Use this URL to cite or link to this record in EThOS: http://ethos.bl.uk/OrderDetails.do?uin=uk.bl.ethos.251924
Title: Fatigue crack growth resistance and fracture toughness of selectively reinforced aluminium alloys
Author: Milan, Marcelo Tadeu.
Awarding Body: University of Birmingham
Current Institution: University of Birmingham
Date of Award: 2002
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Abstract:
The main aim of this work was to investigate the fatigue crack growth resistance and fracture toughness of selectively reinforced Al alloys. In such bimaterials, the crack growth resistance is affected by the failure mechanism, the direction of crack approach to the interface and by the conflict between the elastic-plastic mismatch and residual stresses. When the crack approaches the interface from the composite side, in the A12124 based bimaterials, the fatigue crack growth rate is reduced below "composite only" values by the compressive residual stress, although the elastic-plastic mismatch was expected to cause the opposite effect. In the A16061 based bimaterials, although some crack deceleration is also observed, fatigue crack growth rates are above the "composite only" values presumably because these bimaterials have lower compressive residual stress and higher plastic mismatch near the interface. After crossing the interface, the crack driving force is affected by closure mechanisms developed on the composite side of the crack wake. Conversely, when the crack grows from the Al alloy side, for both A12124 and A16061 based bimaterials, the crack growth rate is mainly reduced by the elastic-plastic mismatch. After crossing the interface, the crack driving force is well described by the thermal residual stresses, unless a crack tip deflection reduces the Mode I near tip stresses. In a fracture toughness test, when the pre-crack tip is in the composite side of the A12124 based bimaterials, KQ(5%) values are increased above "composite only" values presumably due to the compressive residual stresses and despite the amplification of the crack driving force from the elastic-plastic mismatch. In the A16061 based bimaterials, due to the higher plastic mismatch and lower compressive residual stresses, KQ(5%) values are below "composite only" values. Additionally, for all bimaterials, KQ(5%) values increase if the pre-crack tip is closer to the interface. When the crack propagates, it extends to the interface, bifurcates and arrests. The load then had to be increased to promote the onset of plastic collapse. The crack tip blunting and deflection mechanism increases the toughness attained at the onset of plastic collapse of the bimaterials above "Al alloy only" values. Conversely, if the pre-crack tip is in the Al alloy side, the final failure is deduced to occur when damage accumulated on the composite side links to the pre-crack tip. When the pre-crack tip is at 2.0mm from the interface, for the A12124 based bimaterials, KQ(5%) values are in general lower than the "A12124 only" value due to the tensile residual stresses. For the A16061 based bimaterials, KQ(5%) values are as high as the "A16061 only" value presumably due to the higher plastic mismatch and lower tensile residual stress of such bimaterials. Additionally, for all bimaterials, KQ(5%) values increase if the precrack tip is at 0.5mm from the interface. If the pre-crack tip is at 2.0mm from the interface, Kerit and Scrit values of the bimaterial are higher than the "Al alloy only" value and this is deduced to be due to the increase in the elastic-plastic mismatch shielding and by delayed critical particle damage within the composite side. At 0.5mm from the interface, Keritt and Scrit values are reduced and this is deduced to be because both the near tip tensile residual stress is higher and critical particle damage occurs earlier on the composite side; moreover, the unreinforced Al alloy layer is thinner and the damage on the composite side is deduced to link more easily to the pre-crack tip. For a constant particle size, there is an optimum particle volume fraction in which both Kerit and Scrit values are maximised with respect to a specific pre-crack tip position.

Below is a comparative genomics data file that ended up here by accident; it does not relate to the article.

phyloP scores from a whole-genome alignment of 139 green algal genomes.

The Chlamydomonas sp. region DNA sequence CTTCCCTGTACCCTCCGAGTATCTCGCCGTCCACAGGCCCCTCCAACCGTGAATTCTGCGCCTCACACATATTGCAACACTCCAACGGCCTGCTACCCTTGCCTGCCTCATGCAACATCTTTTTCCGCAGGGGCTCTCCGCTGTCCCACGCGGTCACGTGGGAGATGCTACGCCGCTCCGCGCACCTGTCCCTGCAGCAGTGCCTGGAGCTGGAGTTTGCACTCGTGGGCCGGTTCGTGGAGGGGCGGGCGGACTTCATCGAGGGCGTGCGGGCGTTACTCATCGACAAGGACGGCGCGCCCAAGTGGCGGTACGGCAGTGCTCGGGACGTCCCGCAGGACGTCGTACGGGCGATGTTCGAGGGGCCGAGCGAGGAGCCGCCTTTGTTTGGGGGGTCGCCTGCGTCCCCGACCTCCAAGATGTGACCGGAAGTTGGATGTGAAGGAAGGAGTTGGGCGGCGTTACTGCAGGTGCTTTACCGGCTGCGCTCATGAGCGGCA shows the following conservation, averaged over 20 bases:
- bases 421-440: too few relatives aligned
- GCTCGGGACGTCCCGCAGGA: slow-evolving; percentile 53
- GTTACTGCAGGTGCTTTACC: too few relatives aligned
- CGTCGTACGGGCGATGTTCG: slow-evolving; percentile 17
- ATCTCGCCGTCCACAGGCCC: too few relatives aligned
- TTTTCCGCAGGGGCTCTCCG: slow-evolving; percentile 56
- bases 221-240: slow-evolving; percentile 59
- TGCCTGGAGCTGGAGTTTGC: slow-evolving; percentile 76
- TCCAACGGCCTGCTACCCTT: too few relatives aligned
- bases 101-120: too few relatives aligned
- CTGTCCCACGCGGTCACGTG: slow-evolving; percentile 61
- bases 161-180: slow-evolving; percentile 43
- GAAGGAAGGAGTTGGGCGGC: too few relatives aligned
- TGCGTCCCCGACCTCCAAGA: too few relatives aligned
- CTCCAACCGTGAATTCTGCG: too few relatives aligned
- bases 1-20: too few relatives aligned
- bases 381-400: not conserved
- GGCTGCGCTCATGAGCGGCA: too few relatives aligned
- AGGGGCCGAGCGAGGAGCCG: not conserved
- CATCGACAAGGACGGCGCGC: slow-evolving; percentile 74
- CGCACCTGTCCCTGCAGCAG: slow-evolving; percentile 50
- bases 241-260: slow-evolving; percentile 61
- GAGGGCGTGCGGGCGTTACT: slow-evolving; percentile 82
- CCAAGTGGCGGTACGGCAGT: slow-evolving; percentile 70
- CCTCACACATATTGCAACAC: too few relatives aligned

Supervisor: Not available Sponsor: Not available
Qualification Name: Thesis (Ph.D.) Qualification Level: Doctoral
EThOS ID: uk.bl.ethos.251924  DOI: Not available
Keywords: Material degradation & corrosion & fracture mechanics Materials Biodeterioration Metallurgy
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